Growing up, I always dreamed about having a job that involved travel. More specifically, air travel.
My family didn't have a lot of money, so our vacations were limited to road trips, usually to visit extended family. But on the rare occasion that we flew -- in my case, going to visit my grandmother, who paid for my ticket, I got a glimpse of the jet set.
There they were, well-dressed, successful people hustling through the airport with their briefcases. They looked so purposeful and important. Oh, how I yearned to become one of them.
You know that expression, "be careful what you wish for?"
Earlier this week, as I sat on the tarmac for 90 minutes baking in the Atlanta sun, I wondered, "why did I ever think business travel would be glamorous?"
Complaining about business travel is what my kids refer to as a "first world problem." On the scale of human sufferings, worse tragedies have been endured.
Squeezing yourself into a center seat between two "portly" gentlemen who like to blab pales against disease and famine. But that doesn't make it fun.
After a decade of complaining about it, last year I did a reframe. I became proactive about making my travel more pleasurable.
Here are the four tips I've learned for making travel less awful:
1) Treat the journey as an experience
I used to view business travel through a utilitarian filter. The purpose of a flight was to take me to my client, so every decision was based on practicality. Now I take a different view. If I'm going to spend the better part of the day traveling, I'm going to make my choices through the lens of relaxation and pleasure. For every choice, small or large I ask, "what will make this experience more restful or pleasurable for me?"
2) Don't drive yourself
After years of driving myself to the airport and renting cars in strange cities, I now leave the driving to others. A car service may seem like an indulgence, but when you factor in gas and parking, not to mention at least two hours of your time, it becomes easier to justify. You arrive calm, confident and prepared. I use the time in the back seat prepping so that I can show up for my clients as my best self instead of my stressed self. Added bonus -- you can have a drink on the flight home because you're not driving.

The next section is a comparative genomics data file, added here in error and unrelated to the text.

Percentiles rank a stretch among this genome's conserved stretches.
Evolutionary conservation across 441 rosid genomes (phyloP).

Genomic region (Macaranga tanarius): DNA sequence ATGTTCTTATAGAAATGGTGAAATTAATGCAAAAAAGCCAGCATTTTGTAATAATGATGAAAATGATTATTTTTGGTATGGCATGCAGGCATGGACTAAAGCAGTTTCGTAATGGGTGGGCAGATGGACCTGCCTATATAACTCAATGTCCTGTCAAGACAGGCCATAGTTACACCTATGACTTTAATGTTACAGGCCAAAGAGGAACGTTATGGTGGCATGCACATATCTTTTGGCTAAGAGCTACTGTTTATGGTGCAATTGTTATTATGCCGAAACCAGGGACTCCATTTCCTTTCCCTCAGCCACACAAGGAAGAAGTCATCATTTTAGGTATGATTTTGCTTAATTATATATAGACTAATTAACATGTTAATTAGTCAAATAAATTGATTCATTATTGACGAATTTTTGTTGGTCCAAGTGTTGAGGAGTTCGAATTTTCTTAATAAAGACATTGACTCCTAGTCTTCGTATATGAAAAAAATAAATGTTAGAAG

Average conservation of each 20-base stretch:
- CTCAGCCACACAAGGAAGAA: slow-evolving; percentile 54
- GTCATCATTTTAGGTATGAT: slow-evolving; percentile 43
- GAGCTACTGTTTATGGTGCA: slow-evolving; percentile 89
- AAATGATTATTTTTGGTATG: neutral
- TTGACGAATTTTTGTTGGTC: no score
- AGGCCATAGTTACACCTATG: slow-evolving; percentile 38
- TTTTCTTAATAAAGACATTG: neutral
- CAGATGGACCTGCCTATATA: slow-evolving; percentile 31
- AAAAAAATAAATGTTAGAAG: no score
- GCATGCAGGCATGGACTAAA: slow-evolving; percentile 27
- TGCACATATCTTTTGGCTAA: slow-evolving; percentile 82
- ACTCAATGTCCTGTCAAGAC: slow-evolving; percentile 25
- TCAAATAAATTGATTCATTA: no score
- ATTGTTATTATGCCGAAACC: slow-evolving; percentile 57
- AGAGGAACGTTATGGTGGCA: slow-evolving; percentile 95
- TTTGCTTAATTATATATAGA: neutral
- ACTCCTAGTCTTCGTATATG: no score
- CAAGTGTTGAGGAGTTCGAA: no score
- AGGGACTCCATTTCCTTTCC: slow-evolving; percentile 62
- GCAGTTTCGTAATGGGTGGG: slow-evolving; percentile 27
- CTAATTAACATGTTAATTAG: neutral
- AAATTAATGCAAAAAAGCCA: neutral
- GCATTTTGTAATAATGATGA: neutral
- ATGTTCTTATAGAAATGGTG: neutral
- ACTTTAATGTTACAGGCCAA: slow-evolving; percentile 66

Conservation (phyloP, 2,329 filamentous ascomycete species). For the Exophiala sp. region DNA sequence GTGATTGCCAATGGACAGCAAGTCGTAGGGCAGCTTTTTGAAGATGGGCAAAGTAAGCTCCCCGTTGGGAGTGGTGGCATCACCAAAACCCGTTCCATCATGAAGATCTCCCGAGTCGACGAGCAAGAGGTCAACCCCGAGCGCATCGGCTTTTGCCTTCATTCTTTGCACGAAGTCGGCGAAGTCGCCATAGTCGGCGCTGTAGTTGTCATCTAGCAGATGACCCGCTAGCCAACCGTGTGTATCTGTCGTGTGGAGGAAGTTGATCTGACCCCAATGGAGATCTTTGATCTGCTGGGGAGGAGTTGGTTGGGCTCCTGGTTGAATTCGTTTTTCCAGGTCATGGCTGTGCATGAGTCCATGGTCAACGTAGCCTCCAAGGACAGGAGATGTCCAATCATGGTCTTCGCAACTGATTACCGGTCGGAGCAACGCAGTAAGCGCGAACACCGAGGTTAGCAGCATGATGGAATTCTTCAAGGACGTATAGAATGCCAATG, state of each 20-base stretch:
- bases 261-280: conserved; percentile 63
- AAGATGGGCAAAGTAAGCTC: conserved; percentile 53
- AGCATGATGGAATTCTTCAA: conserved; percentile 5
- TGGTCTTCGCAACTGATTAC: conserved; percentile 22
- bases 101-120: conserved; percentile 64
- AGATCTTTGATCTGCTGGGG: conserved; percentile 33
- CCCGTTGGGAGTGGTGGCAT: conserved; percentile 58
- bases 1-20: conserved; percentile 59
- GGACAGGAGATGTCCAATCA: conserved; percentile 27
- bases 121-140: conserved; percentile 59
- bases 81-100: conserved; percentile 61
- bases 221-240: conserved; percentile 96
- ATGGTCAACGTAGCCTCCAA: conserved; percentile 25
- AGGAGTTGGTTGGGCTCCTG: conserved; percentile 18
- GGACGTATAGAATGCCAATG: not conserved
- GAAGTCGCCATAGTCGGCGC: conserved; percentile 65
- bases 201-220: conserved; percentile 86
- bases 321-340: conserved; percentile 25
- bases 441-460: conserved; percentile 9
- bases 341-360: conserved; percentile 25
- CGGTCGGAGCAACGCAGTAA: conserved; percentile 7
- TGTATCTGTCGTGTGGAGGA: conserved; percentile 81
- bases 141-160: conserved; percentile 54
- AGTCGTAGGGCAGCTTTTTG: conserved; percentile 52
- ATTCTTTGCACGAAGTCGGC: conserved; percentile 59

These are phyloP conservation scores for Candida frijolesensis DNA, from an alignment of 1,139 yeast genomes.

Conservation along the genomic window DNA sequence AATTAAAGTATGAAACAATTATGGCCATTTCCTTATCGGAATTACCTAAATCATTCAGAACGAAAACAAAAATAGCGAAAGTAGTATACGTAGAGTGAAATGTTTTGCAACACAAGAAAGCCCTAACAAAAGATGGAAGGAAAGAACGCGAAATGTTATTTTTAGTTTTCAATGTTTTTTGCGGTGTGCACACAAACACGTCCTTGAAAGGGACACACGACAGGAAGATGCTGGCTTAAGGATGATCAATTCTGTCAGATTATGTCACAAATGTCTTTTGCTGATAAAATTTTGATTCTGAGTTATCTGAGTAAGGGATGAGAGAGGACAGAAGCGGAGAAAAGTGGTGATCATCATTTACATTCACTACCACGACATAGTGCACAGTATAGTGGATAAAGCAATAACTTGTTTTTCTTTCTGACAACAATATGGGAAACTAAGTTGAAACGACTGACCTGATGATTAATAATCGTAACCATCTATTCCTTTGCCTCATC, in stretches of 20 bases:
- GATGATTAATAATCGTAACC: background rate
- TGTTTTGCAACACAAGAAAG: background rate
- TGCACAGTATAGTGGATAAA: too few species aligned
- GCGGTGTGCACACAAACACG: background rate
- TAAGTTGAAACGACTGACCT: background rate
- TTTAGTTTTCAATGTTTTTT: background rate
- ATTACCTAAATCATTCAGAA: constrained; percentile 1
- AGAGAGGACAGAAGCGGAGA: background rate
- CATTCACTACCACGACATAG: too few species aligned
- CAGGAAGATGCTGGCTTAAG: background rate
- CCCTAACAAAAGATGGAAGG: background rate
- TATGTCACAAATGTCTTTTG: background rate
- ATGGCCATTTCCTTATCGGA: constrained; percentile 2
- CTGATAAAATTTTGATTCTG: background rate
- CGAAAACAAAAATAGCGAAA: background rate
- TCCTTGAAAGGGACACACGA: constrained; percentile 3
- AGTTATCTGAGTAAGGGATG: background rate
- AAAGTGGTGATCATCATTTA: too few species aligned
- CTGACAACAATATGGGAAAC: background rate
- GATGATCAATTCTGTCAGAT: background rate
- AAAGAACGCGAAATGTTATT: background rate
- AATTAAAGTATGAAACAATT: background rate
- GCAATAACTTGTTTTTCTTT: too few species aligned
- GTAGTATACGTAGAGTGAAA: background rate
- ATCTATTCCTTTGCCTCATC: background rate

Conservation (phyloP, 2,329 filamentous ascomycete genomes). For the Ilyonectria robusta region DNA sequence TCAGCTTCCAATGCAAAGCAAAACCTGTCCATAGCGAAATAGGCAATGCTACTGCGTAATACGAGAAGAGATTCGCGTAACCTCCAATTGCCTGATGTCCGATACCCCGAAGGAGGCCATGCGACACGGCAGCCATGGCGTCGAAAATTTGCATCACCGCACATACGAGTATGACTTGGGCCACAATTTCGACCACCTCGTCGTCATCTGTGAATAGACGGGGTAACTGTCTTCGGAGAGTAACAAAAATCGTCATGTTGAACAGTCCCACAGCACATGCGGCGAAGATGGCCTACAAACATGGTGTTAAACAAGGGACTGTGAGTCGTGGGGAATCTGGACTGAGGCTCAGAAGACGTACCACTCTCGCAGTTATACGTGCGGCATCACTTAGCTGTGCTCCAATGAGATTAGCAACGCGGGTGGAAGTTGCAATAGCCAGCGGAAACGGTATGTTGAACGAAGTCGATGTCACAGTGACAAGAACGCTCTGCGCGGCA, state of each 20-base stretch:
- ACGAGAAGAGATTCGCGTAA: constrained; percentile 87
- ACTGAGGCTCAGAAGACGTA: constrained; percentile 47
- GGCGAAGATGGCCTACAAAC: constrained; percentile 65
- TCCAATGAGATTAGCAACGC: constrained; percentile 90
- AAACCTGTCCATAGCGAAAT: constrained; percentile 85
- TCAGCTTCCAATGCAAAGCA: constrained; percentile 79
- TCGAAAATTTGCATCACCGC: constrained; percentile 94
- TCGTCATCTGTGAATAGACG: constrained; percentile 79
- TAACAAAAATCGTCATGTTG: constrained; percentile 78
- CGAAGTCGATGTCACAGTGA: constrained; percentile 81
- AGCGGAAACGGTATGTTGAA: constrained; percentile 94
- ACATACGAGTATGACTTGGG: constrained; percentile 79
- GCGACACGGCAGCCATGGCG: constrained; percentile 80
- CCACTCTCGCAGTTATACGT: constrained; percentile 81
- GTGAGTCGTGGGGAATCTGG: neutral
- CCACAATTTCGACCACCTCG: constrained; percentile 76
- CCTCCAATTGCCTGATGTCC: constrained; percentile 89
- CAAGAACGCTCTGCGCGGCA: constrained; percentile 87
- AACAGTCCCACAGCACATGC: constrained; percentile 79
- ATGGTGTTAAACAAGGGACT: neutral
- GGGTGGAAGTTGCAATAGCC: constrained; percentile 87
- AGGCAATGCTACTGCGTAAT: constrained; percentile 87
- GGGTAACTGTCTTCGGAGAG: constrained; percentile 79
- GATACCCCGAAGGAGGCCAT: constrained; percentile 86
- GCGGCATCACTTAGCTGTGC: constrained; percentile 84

3) Arrive early
Yes, I know it's a pain; I used to be the queen of last minute. But after years of dashing for a flight schlepping bags through the terminal, I've (finally) learned that getting there early reduces stress and sweat. If you wind up with a bonus hour to kill at the airport, you can make good use of it.
4) Pay for the upgrades -- even if you don't drink
I used to think that first class seats and airline lounges were for people who wanted free drinks. I've come to realize that having a comfortable place to sit and arriving fresh is not only a gift I give myself, it's good for my clients. Showing up exhausted defeats the purpose of making the trip. If I can pay 25 percent more, and show up even 5 percent better, it's worth it.
If you can't afford upgrades, create them. Bring a cashmere blanket, stock your bag with good snacks, create small pleasures; they have a ripple effect on your mood and performance.
Lisa Earle McLeod is the author of several books including "Selling with Noble Purpose: How to Drive Revenue and Do Work That Makes You Proud."